Frequently Asked Questions

In order to provide you with the most information possible, we have created a page answering frequently asked questions related to reverse mortgages.

A reverse mortgage is a type of loan that converts your home’s equity into usable funds. This type of financing is available to homeowners 62 years of age and above who own the home in which they live.

A HECM is a type of reverse mortgage insured by the federal government. This insurance serves as a protection that you can never outlive your reverse mortgage and you can never owe more than the fair market value of your home. Because this type of reverse mortgage is regulated, the fees are limited and you are required to obtain counseling with a third party HUD-approved counselor.

In order to see how much you can receive, you must either use a reverse mortgage calculator or speak with a specialist. A calculator can give you a rough estimate, but nothing can substitute speaking with a licensed, experienced professional. Remember, you should never pay for reverse mortgage information.

If there are funds left after paying off any current liens on the property, those are yours to do with as you please. There are absolutely no restrictions on how your money may be spent.

A reverse mortgage does not affect entitlement benefits like Social Security and Medicare. If you receive need-based benefits like Supplemental Security Income and Medicaid, it is possible that the funds from a reverse mortgage could affect these benefits. Speak with your case worker to determine if yours will be affected.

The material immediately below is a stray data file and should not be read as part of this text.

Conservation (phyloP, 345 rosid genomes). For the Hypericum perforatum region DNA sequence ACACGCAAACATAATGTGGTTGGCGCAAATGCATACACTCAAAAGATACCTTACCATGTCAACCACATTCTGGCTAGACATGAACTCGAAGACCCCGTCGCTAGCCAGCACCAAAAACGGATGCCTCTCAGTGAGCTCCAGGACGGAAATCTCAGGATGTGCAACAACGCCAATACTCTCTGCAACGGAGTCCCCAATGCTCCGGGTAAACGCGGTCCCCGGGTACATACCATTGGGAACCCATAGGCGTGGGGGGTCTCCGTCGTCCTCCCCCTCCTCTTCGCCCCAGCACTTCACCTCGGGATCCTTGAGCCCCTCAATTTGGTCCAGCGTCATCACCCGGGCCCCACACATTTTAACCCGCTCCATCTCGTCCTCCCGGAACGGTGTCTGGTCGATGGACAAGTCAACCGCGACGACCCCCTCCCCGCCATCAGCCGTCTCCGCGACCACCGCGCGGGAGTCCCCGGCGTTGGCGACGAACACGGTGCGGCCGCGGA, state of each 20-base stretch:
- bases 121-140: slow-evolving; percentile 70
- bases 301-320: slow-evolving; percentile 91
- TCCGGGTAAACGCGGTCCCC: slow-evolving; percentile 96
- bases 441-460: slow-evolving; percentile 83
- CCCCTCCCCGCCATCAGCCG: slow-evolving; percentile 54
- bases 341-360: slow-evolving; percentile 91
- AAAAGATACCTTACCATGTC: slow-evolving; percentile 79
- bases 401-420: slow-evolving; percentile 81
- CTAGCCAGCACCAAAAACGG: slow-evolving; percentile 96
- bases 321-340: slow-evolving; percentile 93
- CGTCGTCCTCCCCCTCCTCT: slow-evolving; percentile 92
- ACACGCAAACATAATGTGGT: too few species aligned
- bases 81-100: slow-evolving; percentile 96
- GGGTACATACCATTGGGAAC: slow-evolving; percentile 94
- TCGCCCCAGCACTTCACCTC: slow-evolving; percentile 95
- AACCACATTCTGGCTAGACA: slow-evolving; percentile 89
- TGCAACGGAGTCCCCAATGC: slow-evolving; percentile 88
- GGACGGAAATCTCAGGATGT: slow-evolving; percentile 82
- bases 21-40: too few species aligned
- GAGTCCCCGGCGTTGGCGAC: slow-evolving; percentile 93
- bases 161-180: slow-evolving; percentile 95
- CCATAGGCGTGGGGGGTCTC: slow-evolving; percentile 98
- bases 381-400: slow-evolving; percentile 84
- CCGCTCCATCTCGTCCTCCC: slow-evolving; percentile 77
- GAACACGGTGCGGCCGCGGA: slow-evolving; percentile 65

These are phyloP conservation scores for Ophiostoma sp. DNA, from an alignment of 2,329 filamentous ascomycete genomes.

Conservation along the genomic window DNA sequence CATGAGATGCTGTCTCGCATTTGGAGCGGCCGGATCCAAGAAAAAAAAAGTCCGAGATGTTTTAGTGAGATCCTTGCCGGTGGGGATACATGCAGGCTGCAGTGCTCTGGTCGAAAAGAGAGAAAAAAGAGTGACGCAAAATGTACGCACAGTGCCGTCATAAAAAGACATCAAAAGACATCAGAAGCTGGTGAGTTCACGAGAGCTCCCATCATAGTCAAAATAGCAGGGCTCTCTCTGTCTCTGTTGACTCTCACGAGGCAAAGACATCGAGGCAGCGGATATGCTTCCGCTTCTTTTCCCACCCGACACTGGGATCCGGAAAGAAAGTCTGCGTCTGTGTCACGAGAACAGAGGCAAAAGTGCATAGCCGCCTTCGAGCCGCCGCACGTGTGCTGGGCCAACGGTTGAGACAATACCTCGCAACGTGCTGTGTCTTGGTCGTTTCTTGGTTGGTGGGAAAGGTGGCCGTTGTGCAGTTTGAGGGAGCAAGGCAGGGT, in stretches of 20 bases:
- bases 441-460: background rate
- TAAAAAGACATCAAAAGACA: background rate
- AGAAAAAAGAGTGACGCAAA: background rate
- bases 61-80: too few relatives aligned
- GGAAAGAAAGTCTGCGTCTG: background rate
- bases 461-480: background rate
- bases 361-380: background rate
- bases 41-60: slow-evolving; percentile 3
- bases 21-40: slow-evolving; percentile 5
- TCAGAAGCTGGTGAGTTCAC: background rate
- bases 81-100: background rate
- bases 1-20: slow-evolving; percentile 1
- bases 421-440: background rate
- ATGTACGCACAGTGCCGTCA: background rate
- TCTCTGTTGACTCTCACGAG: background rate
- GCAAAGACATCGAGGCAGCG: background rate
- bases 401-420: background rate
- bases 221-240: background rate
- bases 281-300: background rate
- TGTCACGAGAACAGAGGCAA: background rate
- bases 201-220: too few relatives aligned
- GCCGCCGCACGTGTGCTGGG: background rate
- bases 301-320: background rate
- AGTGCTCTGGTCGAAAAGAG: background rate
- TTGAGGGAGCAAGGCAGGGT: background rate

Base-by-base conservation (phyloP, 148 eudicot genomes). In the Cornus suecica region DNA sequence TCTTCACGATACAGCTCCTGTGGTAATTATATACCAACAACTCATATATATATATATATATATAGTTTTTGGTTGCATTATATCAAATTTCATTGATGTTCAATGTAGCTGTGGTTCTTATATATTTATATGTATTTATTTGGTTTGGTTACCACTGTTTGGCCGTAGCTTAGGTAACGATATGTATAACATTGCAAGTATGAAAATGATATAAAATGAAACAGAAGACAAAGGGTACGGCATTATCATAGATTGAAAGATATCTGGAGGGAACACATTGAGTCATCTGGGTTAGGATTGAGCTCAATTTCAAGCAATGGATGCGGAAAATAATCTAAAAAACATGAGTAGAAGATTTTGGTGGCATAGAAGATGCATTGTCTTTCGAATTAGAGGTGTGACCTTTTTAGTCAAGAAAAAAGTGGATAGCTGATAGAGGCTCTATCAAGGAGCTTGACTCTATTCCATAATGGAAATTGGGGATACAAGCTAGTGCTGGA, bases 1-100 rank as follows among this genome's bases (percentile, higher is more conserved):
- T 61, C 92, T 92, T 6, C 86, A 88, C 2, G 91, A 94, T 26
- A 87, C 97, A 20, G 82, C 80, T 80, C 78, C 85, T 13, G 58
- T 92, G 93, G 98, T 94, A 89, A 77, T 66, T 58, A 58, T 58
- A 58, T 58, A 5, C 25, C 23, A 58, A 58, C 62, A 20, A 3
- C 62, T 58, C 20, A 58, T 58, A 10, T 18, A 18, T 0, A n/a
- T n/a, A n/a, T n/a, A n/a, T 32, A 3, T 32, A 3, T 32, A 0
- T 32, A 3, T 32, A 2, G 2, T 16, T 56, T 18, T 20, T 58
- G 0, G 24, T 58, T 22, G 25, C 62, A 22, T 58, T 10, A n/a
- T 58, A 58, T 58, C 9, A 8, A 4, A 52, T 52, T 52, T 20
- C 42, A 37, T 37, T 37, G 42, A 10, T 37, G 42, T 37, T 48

In order to be eligible for a reverse mortgage, all homeowners on title must be 62 years of age and must live in their home as their primary residence. Because of the unique nature of this financial product, it does not have traditional income or credit qualifications.

In order for your property to be eligible for a federally-insured reverse mortgage, it must comply with all guidelines set forth by the FHA. This includes 1-4 unit homes, manufactured homes constructed after 1976, and FHA-Approved condos.

This program, first introduced in October of 2008 allows prospective homebuyers to purchase a new home without acquiring new monthly mortgage payments.

Yes, a reverse mortgage can either be refinanced to take advantage of more equity or lower interest rates, or can be refinanced into a traditional loan.

No! You maintain title to your home with a reverse mortgage. As a homeowner, you continue to have the same responsibilities as you would without this financial prodcut. This means your homeowner’s insurance, real estate taxes, and home maintainance must remain current.

One difference between this financial product and a traditional loan is that counseling with a HUD-approved counselor is required. This is a requirement in order to ensure that all people on title to the home understand the contract into which they are entering.

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Reverse Mortgage Information gives you information on reverse mortgages in a simple format that can be easily understood by anyone.